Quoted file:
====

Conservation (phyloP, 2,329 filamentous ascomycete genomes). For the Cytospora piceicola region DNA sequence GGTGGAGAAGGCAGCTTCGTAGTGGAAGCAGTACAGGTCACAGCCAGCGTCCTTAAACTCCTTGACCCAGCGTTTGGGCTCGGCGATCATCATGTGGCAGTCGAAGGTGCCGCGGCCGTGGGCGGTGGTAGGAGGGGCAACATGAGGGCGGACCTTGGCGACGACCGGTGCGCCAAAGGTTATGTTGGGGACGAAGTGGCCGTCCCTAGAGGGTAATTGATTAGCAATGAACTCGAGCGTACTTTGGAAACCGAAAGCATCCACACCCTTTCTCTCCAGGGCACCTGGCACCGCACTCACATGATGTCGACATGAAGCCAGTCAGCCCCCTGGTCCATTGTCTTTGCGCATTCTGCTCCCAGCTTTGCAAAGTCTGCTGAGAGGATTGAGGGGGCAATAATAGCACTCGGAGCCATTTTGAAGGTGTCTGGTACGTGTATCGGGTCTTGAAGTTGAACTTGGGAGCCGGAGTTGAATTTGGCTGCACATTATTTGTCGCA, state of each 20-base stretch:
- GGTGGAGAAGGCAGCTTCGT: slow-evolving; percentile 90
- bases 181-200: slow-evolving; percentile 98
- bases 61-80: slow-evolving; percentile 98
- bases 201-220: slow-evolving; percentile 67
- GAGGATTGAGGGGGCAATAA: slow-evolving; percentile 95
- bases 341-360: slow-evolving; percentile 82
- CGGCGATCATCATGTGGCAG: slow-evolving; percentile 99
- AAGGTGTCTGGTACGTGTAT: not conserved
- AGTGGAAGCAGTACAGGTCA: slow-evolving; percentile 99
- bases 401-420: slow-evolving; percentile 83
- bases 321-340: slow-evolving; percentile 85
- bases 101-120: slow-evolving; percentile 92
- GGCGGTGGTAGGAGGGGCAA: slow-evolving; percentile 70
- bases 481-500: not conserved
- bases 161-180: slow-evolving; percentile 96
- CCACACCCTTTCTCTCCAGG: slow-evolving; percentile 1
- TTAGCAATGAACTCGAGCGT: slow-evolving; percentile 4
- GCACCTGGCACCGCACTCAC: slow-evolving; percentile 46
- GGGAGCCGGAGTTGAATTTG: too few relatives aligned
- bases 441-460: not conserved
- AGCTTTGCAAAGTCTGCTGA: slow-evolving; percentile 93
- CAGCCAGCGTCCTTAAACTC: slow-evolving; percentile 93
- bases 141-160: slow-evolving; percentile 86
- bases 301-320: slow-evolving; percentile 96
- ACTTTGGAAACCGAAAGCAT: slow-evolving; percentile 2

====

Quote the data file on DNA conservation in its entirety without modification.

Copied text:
Conservation (phyloP, 2,329 filamentous ascomycete genomes). For the Cytospora piceicola region DNA sequence GGTGGAGAAGGCAGCTTCGTAGTGGAAGCAGTACAGGTCACAGCCAGCGTCCTTAAACTCCTTGACCCAGCGTTTGGGCTCGGCGATCATCATGTGGCAGTCGAAGGTGCCGCGGCCGTGGGCGGTGGTAGGAGGGGCAACATGAGGGCGGACCTTGGCGACGACCGGTGCGCCAAAGGTTATGTTGGGGACGAAGTGGCCGTCCCTAGAGGGTAATTGATTAGCAATGAACTCGAGCGTACTTTGGAAACCGAAAGCATCCACACCCTTTCTCTCCAGGGCACCTGGCACCGCACTCACATGATGTCGACATGAAGCCAGTCAGCCCCCTGGTCCATTGTCTTTGCGCATTCTGCTCCCAGCTTTGCAAAGTCTGCTGAGAGGATTGAGGGGGCAATAATAGCACTCGGAGCCATTTTGAAGGTGTCTGGTACGTGTATCGGGTCTTGAAGTTGAACTTGGGAGCCGGAGTTGAATTTGGCTGCACATTATTTGTCGCA, state of each 20-base stretch:
- GGTGGAGAAGGCAGCTTCGT: slow-evolving; percentile 90
- bases 181-200: slow-evolving; percentile 98
- bases 61-80: slow-evolving; percentile 98
- bases 201-220: slow-evolving; percentile 67
- GAGGATTGAGGGGGCAATAA: slow-evolving; percentile 95
- bases 341-360: slow-evolving; percentile 82
- CGGCGATCATCATGTGGCAG: slow-evolving; percentile 99
- AAGGTGTCTGGTACGTGTAT: not conserved
- AGTGGAAGCAGTACAGGTCA: slow-evolving; percentile 99
- bases 401-420: slow-evolving; percentile 83
- bases 321-340: slow-evolving; percentile 85
- bases 101-120: slow-evolving; percentile 92
- GGCGGTGGTAGGAGGGGCAA: slow-evolving; percentile 70
- bases 481-500: not conserved
- bases 161-180: slow-evolving; percentile 96
- CCACACCCTTTCTCTCCAGG: slow-evolving; percentile 1
- TTAGCAATGAACTCGAGCGT: slow-evolving; percentile 4
- GCACCTGGCACCGCACTCAC: slow-evolving; percentile 46
- GGGAGCCGGAGTTGAATTTG: too few relatives aligned
- bases 441-460: not conserved
- AGCTTTGCAAAGTCTGCTGA: slow-evolving; percentile 93
- CAGCCAGCGTCCTTAAACTC: slow-evolving; percentile 93
- bases 141-160: slow-evolving; percentile 86
- bases 301-320: slow-evolving; percentile 96
- ACTTTGGAAACCGAAAGCAT: slow-evolving; percentile 2